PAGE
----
At the University of Regina, you can choose from 10 different living-learning communities (LLCs) if you decide to live on campus.

Offered in partnership with the ta-tawâw Student Centre, the Neekaneewak Living Learning Community provides Indigenous students with:

  • Mentorship
  • Cultural events
  • Academic programming
  • Leadership development opportunities to engage with community, both on and off campus

Dates to Remember

student outdoors
March 15 Priority Application Deadline and Entrance Scholarship Application Deadline
June 21 National Indigenous Peoples Day
Sep 30 National Day for Truth and Reconciliation and Orange Shirt Day

Frequently Asked Questions

Why should I self-declare as Indigenous?

When you self-declare, you help U of R gather accurate information about our Indigenous students and their needs based on their culture and traditions. It helps us better serve you, and it drives funding targets to provide those support services.

When you self-declare, the students who came before you extend their hands to you — just as you will for those who follow in your footsteps.

When you self-declare, you also gain access to scholarships only for Indigenous students. More on funding and scholarships below.

What groups are included as Indigenous identities in Canada?

Indigenous identities in Canada include the following groups and may require supporting documentation as outlined:

First Nation - Status Indian

  • Certificate of Indian Status (Status Card) issued by Indigenous and Northern Affairs Canada (INAC)
  • Letter from a government-registered First Nations community verifying membership to a First Nation
  • First Nation - Non-Status Indian
  • Letter of support from Band or First Nation on appropriate letterhead and signed by a Band Administrator
  • Long-form birth certificate with supporting documents of Indigenous identity from a parent or grandparent

Métis

  • Métis citizenship card issued by a member Nation of Métis National Council of Canada
  • Letter or citizenship card from on of the member Nations of the Métis Settlements General Council or Métis Nation of Saskatchewan (MN-S)
  • Genealogy documentation as per outlined by MNCC or MN-S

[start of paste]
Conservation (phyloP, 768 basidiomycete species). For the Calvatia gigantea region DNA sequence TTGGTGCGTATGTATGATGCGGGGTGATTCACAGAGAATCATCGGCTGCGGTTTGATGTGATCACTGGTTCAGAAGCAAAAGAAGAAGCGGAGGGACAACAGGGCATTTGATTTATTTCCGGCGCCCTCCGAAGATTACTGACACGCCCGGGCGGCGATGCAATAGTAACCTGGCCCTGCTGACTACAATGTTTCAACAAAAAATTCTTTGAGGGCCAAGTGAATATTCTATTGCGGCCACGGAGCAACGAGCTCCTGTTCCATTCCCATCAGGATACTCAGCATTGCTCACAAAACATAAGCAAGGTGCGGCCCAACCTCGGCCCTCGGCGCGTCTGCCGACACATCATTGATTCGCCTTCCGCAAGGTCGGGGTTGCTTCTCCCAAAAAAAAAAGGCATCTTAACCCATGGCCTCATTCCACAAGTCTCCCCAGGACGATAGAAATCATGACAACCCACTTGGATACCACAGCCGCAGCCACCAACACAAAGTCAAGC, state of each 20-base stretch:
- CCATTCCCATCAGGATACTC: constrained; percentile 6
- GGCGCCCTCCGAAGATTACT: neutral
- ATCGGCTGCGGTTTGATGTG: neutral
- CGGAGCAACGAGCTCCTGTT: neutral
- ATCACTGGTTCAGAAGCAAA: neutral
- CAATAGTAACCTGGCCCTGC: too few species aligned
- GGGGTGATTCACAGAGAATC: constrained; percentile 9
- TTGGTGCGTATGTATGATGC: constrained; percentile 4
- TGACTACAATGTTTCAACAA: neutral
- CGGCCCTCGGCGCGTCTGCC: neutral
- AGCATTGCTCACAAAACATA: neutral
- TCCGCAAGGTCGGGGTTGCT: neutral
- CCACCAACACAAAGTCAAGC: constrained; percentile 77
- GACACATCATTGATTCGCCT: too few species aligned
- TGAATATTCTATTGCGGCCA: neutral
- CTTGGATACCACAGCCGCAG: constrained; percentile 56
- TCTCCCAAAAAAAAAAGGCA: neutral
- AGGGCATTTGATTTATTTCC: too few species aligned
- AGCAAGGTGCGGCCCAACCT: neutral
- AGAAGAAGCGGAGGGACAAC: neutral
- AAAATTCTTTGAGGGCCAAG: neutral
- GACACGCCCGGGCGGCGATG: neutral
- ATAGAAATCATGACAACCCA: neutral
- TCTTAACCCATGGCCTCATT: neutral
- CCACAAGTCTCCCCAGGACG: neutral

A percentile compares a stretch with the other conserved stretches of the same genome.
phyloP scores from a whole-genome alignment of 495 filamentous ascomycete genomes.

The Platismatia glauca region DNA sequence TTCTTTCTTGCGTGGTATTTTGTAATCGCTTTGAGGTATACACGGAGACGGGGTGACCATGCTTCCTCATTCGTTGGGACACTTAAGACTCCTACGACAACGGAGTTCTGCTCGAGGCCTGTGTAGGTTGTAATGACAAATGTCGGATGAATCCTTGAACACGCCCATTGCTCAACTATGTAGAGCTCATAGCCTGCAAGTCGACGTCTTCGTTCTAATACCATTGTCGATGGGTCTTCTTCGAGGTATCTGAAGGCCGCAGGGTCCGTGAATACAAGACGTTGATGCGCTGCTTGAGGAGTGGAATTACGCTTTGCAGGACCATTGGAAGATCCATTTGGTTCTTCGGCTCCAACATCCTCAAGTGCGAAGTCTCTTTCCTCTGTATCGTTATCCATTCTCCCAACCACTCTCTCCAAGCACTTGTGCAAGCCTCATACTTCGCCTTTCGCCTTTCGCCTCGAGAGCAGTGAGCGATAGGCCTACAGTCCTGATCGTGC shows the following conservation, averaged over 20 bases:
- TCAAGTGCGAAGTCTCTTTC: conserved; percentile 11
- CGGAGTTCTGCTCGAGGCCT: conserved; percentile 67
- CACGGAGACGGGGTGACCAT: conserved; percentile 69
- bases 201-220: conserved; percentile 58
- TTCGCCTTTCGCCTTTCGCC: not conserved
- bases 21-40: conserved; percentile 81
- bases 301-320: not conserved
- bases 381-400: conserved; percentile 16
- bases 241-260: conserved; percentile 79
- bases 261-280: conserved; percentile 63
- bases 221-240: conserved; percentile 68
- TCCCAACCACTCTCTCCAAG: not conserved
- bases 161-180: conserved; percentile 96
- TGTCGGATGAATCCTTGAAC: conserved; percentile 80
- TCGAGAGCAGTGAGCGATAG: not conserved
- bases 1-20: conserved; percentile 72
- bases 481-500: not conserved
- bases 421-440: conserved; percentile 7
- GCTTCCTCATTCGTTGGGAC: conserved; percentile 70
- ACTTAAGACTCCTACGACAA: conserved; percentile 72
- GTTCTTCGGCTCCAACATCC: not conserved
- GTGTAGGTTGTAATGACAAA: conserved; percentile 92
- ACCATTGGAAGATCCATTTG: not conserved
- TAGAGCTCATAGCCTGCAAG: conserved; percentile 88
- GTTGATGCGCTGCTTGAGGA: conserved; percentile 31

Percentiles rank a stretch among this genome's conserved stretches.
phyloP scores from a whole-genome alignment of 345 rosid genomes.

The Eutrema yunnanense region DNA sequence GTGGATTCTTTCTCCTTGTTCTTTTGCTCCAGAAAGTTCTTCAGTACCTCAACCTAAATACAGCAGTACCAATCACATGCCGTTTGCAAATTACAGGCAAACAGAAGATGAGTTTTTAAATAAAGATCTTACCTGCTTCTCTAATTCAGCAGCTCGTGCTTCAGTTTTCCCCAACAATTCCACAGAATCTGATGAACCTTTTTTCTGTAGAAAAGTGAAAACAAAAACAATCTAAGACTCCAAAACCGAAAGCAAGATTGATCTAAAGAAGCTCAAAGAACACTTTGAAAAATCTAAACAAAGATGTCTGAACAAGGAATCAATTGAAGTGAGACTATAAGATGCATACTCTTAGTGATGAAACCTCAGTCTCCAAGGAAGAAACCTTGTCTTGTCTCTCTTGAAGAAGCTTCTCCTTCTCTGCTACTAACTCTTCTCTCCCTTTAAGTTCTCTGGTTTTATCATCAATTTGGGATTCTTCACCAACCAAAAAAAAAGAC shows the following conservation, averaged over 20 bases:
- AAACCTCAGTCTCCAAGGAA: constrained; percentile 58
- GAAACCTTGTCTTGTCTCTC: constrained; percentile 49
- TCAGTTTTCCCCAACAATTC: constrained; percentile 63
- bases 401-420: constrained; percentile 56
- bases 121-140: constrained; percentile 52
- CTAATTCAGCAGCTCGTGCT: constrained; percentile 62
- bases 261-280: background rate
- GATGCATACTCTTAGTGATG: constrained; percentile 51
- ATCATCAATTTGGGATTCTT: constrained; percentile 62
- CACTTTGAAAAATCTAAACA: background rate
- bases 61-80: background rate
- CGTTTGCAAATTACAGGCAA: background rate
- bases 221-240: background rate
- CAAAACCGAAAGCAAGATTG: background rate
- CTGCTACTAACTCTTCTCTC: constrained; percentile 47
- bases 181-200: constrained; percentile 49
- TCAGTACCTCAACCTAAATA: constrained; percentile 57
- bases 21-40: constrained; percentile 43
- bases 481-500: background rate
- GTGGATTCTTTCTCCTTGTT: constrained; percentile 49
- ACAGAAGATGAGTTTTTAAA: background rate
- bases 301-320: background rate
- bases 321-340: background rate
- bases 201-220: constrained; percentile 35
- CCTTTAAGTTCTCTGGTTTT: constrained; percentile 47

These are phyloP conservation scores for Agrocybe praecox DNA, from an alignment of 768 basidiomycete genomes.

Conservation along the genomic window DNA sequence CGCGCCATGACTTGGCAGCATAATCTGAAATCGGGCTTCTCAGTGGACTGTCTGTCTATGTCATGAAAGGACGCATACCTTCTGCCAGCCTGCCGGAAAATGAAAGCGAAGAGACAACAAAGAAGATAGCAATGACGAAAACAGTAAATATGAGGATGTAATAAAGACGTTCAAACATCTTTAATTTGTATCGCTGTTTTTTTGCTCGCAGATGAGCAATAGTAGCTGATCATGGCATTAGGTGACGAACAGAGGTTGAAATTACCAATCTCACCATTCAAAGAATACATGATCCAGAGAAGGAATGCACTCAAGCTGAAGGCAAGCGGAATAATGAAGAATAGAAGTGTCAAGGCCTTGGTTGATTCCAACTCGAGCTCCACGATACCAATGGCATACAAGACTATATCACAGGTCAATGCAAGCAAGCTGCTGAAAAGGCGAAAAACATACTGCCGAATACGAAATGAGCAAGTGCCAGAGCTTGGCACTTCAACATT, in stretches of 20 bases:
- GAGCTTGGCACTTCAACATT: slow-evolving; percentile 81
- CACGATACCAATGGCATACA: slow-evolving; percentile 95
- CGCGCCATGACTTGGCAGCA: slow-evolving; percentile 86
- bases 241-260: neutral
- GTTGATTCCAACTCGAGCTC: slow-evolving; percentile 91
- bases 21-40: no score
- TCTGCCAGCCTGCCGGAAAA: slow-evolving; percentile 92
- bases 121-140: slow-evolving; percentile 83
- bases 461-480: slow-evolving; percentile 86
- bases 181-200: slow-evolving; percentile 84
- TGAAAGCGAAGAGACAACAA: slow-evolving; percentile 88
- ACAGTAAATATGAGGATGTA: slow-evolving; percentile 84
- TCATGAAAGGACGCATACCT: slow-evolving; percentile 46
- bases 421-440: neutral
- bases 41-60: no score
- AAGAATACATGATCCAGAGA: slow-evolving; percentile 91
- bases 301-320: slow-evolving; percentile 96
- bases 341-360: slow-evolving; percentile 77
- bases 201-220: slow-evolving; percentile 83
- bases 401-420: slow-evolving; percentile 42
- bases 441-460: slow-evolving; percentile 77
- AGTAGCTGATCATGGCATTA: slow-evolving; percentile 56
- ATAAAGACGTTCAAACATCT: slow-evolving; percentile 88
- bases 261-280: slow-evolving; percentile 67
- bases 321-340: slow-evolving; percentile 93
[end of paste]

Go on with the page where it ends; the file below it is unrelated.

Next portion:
Inuit

  • Inuit Beneficiary Card
  • Letter from a government organization such as Inuvialuit Regional Corporation, Nunavut Tunngavik Makivik Corporation or Nanutsiavut in Labrador
  • Letter of Support from Indigenous and Northern Affairs Canada (INAC) or Nunavut Tunngavik Incorporated

Other options:

  • Letter from a recognized First Nation community similar to that provided for a person who has Status
  • Letter from the Congress of Aboriginal Peoples (CAP) and/or one of its affiliated provincial organizations
  • A letter of support from a First Nation, Métis and Inuit (FNMI) organization that is a legal entity, who can attest to Indigenous citizenship and community connection
How can I find out about admissions requirements, the application process and deadlines?
To find out about admissions requirements, view our Application Guide and select the student type that pertains to you.

 

When will I hear back about your admissions decision?

Once an application is complete, with all required documents received, most applicants receive their admissions decision as a letter attached to an email within about two weeks. Applicants with complex educational backgrounds may take longer. If you apply during peak application season, it may also take a little longer.

What happens if I don’t get accepted for admissions?

We will work with you to figure out your next steps, which may include:

  • Taking a specific high school course to boost your admission requirements
  • Using an alternative pathway to your desired program
Are there scholarships and funding options for Indigenous students?

Absolutely! Check out our undergraduate awards information to see all your options.

Where do I apply for U of R scholarships and awards?
What if my band will pay my admissions application fee?

Email U of R’s Enrolment Services at enrolment.services@uregina.ca to let us know. We can arrange to defer your admissions application fee until you receive band funding.

When is tuition due?
Tuition is due on the first day of classes each term.
What if I have other questions?

You can contact an enrolment counsellor for questions related to domestic undergraduate admissions via email: enrolment.services@uregina.ca